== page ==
Here are the documents themselves. You’ll see that Scientology always acts shocked, shocked, that anyone would suggest that David Miscavige is really in charge of everything that Scientology’s subsidiaries do, when those subsidiaries are, in fact, responsible, independent corporations that have nothing to do the abuse that might be alleged by misguided former members. Perish the thought.
Finally! Taking a name OFF of the disconnection list
Yesterday’s podcast episode with Carol Nyburg contained a huge surprise: After eight years of separation caused by Scientology’s notorious “disconnection” policy, she has been reunited with her daughter, who has left the church.
We first added the list of names to the end of our stories in 2017, after feeling the exasperation of seeing Bernie Headley battling cancer and still being kept from his daughter by this cruel organization that calls itself a church. (Bernie died in 2019 without ever seeing his daughter in person again. We maintain the list in part as a tribute to him.)
Scientology’s disconnection is so pernicious, it is exceedingly rare for someone to leave our list. The last time we got to write a reunion story was in 2014, more than eight years ago.
If you listened to the podcast, you could hear how stunned we were to hear Carol’s wonderful news. We genuinely did not know it was coming. And we’re thrilled that she is now, as she says, surrounded by grandbabies and so much love.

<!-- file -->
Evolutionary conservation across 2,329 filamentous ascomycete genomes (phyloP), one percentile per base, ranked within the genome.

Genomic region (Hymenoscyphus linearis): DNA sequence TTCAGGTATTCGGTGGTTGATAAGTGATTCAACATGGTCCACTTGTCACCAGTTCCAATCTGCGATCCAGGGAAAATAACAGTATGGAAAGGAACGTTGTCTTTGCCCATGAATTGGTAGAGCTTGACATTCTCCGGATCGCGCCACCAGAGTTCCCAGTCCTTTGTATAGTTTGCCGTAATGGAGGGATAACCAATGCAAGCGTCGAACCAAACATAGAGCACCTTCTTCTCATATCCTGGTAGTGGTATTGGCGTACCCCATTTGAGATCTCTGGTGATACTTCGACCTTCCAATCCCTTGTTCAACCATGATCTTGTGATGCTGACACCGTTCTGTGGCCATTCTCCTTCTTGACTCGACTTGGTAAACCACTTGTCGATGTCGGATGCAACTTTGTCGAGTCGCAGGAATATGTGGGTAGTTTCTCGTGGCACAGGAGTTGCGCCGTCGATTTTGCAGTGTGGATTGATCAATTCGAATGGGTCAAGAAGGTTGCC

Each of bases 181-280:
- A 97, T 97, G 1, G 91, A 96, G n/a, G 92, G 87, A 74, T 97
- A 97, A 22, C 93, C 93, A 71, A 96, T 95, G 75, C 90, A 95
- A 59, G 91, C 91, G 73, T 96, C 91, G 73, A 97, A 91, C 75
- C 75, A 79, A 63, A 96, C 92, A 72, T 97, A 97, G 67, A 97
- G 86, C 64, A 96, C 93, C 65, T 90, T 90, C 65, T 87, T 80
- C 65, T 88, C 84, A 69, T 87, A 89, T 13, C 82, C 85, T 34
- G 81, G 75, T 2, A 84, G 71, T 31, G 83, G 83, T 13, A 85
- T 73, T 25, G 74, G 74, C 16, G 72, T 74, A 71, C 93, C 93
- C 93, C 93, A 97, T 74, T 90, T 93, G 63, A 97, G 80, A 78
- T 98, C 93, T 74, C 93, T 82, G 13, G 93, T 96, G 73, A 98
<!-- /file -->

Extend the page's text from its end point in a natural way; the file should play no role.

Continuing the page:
The podcast was the third episode in our special limited series about a TV series that was put together about Scientology in 2016 but never aired. We are producing the series as a special thank-you to our paid subscribers, who have been so generous to us. We have other podcast episodes for unpaid subscribers that can be found here.
Thank you for reading today’s story here at Substack. For the full picture of what’s happening today in the world of Scientology, please join the conversation at tonyortega.org, where we’ve been reporting daily on David Miscavige’s cabal since 2012. There you’ll find additional stories, and our popular regular daily features:
Source Code: Actual things founder L. Ron Hubbard said on this date in history
Avast, Ye Mateys: Snapshots from Scientology’s years at sea
Overheard in the Freezone: Indie Hubbardism, one thought at a time
Past is Prologue: From this week in history at alt.religion.scientology
Random Howdy: Your daily dose of the Captain
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Episode 9 of the Underground Bunker podcast has been sent out to paid subscribers, and Marc Headley returns to explain why he took the trouble to submit a lengthy response to a Scientologist’s nutty YouTube video. Meanwhile, we’ve made episodes 1 through 8 available to everyone, with Patty Moher on her career as a Scientology spy, Geoff Levin on Scientology’s celebrities, Pete Griffiths on running a mission, Sunny Pereira dishing secrets of Scientology’s Hollywood Celebrity Centre, Bruce Hines on the crazy life in the Sea Org, Jeffrey Augustine on recent Scientology court cases, Claire Headley exposing Tom Cruise, and Marc Headley on what it must be like for David Miscavige living in Clearwater, Florida.. Go here to get the episodes!